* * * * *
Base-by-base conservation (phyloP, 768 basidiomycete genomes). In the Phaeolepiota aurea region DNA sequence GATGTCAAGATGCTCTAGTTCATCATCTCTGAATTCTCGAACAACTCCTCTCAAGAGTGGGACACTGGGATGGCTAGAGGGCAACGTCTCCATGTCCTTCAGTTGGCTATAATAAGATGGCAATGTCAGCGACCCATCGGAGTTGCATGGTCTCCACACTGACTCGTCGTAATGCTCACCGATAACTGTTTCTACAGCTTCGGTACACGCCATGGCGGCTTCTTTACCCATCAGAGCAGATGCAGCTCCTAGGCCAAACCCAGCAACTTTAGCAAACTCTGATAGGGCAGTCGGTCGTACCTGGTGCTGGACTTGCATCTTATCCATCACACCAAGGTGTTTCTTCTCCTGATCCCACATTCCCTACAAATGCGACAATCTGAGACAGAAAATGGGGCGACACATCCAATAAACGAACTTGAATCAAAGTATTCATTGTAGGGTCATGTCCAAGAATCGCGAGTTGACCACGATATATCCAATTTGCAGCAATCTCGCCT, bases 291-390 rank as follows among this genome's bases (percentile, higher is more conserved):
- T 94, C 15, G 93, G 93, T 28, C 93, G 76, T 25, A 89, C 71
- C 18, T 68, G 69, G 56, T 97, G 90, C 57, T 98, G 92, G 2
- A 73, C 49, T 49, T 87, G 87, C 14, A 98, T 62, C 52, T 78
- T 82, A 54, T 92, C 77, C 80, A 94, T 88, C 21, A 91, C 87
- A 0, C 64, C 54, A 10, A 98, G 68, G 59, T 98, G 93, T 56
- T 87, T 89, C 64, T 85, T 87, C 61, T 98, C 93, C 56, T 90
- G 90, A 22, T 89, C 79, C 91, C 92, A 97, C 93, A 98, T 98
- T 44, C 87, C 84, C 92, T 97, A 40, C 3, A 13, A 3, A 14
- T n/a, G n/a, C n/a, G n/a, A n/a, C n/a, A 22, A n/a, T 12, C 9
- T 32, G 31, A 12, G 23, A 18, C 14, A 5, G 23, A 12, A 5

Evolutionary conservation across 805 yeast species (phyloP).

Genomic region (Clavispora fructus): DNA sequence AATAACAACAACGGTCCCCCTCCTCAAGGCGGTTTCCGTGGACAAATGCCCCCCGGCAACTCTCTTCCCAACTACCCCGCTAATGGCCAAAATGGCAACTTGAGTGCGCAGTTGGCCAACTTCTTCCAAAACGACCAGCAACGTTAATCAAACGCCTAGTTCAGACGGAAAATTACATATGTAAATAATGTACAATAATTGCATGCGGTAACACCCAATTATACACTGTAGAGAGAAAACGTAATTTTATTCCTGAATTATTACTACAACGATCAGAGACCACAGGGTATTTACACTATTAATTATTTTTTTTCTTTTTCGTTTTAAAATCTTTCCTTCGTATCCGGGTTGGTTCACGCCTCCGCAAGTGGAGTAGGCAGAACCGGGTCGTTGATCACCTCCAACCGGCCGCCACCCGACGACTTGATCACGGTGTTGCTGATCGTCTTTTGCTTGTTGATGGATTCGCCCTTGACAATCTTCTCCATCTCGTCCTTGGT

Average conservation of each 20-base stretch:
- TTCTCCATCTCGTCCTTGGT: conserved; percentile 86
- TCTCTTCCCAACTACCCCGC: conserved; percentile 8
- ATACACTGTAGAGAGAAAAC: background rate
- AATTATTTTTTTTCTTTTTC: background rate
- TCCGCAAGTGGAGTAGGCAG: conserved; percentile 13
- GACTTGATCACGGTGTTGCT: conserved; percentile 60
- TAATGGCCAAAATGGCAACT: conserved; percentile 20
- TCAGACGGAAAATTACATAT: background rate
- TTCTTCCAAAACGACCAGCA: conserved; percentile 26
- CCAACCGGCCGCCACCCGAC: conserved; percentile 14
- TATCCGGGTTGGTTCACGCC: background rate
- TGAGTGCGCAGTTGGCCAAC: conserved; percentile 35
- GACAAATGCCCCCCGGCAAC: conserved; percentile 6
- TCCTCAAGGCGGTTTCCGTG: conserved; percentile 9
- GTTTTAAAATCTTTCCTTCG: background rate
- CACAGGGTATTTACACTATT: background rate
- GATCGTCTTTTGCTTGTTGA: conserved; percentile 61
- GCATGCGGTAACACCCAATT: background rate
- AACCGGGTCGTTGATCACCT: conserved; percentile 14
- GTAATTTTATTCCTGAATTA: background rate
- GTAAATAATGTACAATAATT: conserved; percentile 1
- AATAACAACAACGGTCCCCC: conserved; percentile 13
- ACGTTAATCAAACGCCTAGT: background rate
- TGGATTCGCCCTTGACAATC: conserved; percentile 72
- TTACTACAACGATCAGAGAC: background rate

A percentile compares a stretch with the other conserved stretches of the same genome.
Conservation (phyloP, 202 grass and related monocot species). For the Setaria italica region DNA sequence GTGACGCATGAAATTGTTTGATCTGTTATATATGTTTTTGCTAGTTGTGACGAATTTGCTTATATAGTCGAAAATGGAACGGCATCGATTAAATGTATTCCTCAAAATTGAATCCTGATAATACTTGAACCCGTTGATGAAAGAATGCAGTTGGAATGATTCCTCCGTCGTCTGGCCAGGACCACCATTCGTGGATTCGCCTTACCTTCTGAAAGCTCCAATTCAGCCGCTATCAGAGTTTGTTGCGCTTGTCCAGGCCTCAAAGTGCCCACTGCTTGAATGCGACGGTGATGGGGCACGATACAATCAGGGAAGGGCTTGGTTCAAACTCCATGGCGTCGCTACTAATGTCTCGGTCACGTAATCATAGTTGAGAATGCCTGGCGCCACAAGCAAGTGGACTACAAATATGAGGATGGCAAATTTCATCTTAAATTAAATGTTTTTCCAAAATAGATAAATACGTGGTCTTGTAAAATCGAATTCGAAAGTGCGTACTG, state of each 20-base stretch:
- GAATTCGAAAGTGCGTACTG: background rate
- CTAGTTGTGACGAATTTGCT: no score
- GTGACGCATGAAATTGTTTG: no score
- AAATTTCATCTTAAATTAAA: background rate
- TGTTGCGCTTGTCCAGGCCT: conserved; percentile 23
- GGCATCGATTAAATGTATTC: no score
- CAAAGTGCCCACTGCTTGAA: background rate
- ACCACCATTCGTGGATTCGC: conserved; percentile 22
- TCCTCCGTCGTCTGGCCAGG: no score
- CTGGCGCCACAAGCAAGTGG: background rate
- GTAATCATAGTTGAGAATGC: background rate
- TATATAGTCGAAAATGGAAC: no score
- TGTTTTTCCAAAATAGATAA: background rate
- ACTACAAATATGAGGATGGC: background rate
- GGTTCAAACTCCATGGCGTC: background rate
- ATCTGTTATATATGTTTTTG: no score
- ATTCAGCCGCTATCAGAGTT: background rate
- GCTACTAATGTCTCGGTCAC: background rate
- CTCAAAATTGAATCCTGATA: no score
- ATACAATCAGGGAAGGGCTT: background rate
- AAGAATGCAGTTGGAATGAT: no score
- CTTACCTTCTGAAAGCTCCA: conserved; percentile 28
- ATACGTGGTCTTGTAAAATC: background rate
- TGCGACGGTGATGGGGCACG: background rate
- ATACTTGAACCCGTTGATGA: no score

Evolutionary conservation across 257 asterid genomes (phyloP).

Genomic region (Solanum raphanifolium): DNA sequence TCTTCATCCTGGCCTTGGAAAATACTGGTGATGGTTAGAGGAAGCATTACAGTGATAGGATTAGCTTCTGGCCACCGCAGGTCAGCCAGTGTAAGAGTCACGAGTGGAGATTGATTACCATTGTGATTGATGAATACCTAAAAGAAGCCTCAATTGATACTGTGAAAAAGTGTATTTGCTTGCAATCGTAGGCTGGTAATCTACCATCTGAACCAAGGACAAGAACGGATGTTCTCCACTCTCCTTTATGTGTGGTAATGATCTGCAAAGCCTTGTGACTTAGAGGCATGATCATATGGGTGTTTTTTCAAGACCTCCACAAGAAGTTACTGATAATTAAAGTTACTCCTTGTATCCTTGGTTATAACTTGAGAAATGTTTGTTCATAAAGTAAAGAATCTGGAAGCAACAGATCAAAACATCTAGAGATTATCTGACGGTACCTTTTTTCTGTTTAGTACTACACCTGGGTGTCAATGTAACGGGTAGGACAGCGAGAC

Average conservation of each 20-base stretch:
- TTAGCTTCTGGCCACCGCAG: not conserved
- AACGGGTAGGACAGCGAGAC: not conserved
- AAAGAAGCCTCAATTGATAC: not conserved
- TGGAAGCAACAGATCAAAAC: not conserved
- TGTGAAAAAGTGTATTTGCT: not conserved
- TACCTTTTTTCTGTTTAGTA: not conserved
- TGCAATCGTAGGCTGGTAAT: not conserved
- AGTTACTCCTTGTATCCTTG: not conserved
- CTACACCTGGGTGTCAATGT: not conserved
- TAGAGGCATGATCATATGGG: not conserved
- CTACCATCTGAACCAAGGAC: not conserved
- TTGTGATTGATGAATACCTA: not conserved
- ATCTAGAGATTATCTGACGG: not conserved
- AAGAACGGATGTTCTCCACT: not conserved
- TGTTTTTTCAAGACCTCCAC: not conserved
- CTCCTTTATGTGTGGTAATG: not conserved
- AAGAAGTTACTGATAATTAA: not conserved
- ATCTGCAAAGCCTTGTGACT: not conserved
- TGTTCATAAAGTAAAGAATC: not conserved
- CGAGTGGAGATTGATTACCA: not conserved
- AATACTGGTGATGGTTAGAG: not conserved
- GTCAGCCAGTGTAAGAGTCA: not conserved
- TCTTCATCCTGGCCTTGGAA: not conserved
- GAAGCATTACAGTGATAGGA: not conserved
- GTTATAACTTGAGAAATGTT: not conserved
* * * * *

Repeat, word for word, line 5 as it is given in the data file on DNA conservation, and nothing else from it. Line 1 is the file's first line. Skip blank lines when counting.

- T 82, A 54, T 92, C 77, C 80, A 94, T 88, C 21, A 91, C 87